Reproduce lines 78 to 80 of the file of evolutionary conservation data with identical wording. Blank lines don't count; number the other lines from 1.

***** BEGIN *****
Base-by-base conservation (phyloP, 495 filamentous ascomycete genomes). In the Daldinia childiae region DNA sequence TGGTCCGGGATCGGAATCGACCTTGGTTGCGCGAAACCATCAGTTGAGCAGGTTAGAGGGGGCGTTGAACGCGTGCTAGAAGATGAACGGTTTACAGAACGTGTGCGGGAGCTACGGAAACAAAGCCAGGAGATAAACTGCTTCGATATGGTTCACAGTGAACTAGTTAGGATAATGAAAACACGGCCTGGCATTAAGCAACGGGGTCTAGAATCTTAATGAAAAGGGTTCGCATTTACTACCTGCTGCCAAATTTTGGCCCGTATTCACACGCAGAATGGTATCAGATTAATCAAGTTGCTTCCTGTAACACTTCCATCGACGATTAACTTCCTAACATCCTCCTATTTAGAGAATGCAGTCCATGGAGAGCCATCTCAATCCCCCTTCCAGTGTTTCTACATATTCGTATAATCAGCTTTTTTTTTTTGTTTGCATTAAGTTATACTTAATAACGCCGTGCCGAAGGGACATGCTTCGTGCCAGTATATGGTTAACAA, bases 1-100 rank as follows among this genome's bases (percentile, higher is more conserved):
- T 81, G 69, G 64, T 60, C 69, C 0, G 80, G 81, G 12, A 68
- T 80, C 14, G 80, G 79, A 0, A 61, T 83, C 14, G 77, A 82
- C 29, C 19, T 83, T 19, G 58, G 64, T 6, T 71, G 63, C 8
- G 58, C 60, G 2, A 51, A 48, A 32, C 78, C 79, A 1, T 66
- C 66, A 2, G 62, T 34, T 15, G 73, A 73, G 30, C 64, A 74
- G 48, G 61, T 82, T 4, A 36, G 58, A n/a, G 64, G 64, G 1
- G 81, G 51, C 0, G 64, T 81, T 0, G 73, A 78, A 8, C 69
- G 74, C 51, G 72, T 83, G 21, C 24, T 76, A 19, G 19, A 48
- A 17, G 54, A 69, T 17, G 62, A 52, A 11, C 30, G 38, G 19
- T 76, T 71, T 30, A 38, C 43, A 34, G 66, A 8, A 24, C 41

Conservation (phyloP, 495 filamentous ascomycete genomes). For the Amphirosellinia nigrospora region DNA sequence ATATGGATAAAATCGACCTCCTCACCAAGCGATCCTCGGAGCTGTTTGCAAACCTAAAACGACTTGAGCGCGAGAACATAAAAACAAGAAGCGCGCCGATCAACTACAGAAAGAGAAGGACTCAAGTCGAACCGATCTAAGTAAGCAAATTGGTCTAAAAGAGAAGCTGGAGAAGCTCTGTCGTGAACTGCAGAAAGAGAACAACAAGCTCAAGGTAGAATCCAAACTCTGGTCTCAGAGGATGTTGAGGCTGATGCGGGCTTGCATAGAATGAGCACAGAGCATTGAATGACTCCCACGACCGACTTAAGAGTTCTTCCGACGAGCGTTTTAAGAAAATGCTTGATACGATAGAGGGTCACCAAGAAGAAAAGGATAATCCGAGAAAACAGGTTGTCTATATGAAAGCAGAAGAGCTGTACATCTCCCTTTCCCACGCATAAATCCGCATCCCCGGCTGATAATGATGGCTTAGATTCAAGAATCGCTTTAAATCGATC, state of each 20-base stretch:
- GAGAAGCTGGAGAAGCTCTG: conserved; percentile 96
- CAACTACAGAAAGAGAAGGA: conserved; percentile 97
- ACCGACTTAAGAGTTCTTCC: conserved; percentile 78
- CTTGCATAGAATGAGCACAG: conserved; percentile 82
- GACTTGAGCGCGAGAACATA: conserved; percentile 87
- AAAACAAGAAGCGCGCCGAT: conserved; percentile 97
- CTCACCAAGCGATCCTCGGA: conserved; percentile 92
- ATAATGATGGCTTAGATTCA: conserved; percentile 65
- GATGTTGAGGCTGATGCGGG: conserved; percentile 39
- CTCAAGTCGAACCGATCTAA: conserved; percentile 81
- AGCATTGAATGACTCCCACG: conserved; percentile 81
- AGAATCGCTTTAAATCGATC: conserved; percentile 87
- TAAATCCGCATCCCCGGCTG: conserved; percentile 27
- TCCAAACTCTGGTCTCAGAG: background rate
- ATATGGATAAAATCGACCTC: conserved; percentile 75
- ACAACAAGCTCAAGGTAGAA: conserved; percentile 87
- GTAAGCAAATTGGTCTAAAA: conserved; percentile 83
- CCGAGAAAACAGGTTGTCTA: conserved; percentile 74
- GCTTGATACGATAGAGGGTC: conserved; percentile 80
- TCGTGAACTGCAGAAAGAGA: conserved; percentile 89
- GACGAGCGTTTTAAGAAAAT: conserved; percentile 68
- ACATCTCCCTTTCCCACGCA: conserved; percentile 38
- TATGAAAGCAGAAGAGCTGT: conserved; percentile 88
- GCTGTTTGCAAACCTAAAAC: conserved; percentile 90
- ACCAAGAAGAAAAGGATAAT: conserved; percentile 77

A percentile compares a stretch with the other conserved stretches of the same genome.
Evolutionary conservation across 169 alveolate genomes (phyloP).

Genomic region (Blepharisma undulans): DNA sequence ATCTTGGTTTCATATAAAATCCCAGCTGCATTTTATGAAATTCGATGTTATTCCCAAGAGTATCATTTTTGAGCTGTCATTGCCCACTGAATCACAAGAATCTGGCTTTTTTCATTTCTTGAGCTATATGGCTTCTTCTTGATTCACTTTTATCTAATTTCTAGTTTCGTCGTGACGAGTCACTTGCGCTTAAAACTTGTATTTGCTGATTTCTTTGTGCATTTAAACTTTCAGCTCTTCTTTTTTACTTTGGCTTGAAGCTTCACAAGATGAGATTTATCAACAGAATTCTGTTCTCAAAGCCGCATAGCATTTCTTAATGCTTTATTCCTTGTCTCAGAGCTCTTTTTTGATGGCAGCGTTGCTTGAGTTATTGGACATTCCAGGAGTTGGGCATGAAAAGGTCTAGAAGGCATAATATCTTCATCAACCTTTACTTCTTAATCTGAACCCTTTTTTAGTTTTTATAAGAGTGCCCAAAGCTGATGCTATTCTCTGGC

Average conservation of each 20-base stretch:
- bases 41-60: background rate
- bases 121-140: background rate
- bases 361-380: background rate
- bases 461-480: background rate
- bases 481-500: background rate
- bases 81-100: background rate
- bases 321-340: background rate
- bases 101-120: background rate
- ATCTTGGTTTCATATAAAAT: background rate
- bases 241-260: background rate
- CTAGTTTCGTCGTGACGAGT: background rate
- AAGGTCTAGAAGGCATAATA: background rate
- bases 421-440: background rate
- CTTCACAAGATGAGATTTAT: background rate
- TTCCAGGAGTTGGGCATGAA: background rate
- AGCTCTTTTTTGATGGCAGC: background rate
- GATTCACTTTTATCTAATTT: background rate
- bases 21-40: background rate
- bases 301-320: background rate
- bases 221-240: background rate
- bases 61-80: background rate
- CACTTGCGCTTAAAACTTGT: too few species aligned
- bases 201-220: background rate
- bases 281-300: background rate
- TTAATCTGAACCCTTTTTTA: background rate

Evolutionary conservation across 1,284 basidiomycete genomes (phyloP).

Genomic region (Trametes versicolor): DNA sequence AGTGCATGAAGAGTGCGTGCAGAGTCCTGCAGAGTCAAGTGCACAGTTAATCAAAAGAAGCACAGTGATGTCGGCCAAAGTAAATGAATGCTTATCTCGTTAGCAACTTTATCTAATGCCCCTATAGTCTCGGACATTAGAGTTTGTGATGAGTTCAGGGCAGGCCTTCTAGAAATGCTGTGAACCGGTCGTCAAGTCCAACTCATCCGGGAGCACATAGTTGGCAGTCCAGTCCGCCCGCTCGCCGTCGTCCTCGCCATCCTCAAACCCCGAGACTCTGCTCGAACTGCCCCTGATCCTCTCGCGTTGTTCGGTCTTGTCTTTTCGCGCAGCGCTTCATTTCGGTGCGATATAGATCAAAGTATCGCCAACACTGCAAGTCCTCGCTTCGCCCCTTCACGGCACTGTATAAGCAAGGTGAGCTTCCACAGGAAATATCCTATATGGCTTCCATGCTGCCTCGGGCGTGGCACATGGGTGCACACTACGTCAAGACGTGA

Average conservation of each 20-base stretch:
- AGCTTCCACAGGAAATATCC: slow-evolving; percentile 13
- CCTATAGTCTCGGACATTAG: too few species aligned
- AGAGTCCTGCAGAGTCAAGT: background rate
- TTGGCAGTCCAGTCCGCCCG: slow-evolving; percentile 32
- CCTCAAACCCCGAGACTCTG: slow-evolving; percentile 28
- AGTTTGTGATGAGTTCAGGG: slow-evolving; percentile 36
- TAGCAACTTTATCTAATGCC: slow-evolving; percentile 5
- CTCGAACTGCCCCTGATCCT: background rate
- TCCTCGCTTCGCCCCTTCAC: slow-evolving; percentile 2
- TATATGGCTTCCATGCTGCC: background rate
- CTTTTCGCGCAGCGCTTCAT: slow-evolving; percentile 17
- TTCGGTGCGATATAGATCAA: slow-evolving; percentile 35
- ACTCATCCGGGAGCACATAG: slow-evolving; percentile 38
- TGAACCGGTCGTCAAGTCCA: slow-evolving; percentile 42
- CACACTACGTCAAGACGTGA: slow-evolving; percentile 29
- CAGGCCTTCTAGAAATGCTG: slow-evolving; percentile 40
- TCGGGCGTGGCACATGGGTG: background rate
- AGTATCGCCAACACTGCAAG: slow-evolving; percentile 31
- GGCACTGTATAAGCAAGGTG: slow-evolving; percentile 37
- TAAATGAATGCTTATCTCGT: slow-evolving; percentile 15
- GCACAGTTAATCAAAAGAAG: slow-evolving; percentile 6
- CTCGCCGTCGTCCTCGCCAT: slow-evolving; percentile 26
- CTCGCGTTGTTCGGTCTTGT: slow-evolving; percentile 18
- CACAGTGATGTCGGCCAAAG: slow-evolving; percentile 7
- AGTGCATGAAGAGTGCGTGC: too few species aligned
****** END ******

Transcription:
- TCCTCGCTTCGCCCCTTCAC: slow-evolving; percentile 2
- TATATGGCTTCCATGCTGCC: background rate
- CTTTTCGCGCAGCGCTTCAT: slow-evolving; percentile 17